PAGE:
Blekko’s new tool lets you find deep information from the Internet dataset

Blekko’s new tool lets you find deep information from the Internet dataset

I find myself asking odd questions about the Internet all the time. Thinks like “do websites that use popover ads perform better than those which use popunder?” shouldn’t enter most people’s daily conversations, but they certainly do have a space in mine. Unfortunately, finding deep data like that is often difficult at best.

Blekko is looking to change how we think of the Internet, and what we can learn from it. With a new tool called WebGrepper that will let you find not only high-level data but also the minutiae that lie under the macro scale. What sort of information? According to a blog post from Blekko, just about anything:

One of the advantages of having your own search engine is that you have access to all sorts of data that no one else does. Really, really cool data. And when you tell your friends you have all this data, you get lots of people asking you for stuff. Interesting questions like: “Can you give me a list of every site that uses Facebook Connect? In rank order?” Or: “Can you send me a list of sites that have the Google +1 button on them?”

For those unfamiliar, a grep is a command-line search, developed for Unix systems. The advantage is that it can be contextual. While most searches could find a word in a document, the would find that word in every document. A grep could find that word in a specific document, modified at a certain time. When you’re talking about the huge dataset that is the Internet, being able to whittle down these results is incredibly important.

This falls in line with how Blekko works on the whole. The search site is set up with what it calls slashtags, which are essentially operators that allow you to trim down your search results into more usable information. The grep function of WebGrepper is able to happen because Blekko runs a twice-daily “mapping job” across its 4 billion indexed pages, for results that are popular.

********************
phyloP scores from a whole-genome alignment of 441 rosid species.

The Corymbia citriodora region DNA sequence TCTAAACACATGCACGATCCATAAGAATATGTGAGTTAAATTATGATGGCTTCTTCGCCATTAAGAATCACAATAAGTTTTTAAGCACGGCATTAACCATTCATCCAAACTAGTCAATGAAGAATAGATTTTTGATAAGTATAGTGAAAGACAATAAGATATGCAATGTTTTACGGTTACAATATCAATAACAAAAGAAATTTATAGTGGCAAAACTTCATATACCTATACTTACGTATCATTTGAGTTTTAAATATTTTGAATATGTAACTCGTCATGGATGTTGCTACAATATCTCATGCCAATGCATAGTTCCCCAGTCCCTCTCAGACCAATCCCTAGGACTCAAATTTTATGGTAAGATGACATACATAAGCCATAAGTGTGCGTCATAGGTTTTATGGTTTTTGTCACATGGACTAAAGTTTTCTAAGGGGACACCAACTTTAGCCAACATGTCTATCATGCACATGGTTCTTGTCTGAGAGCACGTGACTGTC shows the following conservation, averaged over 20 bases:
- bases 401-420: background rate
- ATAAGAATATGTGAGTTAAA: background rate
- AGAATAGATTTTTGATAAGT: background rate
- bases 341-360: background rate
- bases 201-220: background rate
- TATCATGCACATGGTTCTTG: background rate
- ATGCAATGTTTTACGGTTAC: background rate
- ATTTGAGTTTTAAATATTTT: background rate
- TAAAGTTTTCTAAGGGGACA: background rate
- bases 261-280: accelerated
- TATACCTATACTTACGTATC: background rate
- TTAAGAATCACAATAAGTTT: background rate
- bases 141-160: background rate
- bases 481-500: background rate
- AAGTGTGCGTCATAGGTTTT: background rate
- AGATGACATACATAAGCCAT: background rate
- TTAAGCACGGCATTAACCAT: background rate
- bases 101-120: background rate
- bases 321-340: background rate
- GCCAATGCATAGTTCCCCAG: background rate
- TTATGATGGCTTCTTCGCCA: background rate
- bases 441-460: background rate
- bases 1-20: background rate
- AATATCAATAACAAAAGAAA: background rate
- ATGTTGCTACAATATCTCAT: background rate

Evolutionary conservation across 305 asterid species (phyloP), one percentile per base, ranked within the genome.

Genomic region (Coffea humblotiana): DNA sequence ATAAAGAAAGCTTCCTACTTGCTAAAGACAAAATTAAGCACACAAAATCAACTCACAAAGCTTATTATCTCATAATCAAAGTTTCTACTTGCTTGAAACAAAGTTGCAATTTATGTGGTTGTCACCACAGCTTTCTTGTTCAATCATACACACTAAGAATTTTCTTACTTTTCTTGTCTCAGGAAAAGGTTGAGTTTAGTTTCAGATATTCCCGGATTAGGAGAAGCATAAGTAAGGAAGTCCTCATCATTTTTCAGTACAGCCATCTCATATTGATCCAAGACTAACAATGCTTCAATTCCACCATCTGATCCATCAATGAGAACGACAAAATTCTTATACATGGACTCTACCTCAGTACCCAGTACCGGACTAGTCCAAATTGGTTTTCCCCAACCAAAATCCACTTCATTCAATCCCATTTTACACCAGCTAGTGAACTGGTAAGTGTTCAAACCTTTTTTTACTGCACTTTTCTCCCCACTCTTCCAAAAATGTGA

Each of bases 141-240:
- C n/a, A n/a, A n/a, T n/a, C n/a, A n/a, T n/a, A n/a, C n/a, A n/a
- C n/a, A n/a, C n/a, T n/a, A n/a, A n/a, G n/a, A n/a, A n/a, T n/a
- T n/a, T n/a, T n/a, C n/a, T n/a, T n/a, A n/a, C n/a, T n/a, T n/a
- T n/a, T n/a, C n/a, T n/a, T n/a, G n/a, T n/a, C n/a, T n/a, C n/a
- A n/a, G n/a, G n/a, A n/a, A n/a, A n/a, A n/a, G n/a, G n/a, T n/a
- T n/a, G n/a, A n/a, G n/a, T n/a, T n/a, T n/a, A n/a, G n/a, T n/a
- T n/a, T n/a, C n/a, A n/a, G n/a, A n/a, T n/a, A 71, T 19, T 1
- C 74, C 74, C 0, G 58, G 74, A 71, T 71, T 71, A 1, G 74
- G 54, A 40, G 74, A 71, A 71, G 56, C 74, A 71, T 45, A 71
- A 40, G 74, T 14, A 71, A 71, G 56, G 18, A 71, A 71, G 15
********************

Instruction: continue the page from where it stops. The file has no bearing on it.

The inherent problem here is that the process isn’t fully scalable to be used by everyone, to find any information that they’d want. As Blekko explains in the posting:

Got a grep you want to run? Submit it here. If enough people agree with you that this grep is interesting (by voting it up), we’ll run it. And we’ll post the results here. We make the top 500 results for every grep available for free to anyone who wants it.

It’s a bit limited in its use at this point. Not that anyone can (or should) blake Blekko for that limitation. There has to be a heavy strain put onto its search system by running queries like this, so using the voting method for interesting queries makes perfect sense.

In short, it’s a great tool, but limited in its use for now. Results that we saw for popular blogging platforms don’t seem to make sense based on the publicly-stated numbers that we know. There might very well be an explanation for this, but you’ll need to take all results as a “your milage may vary” situation for now.

At any rate, give WebGrepper a shot and let us know your thoughts.

This post is part of our contributor series. The views expressed are the author's own and not necessarily shared by TNW.

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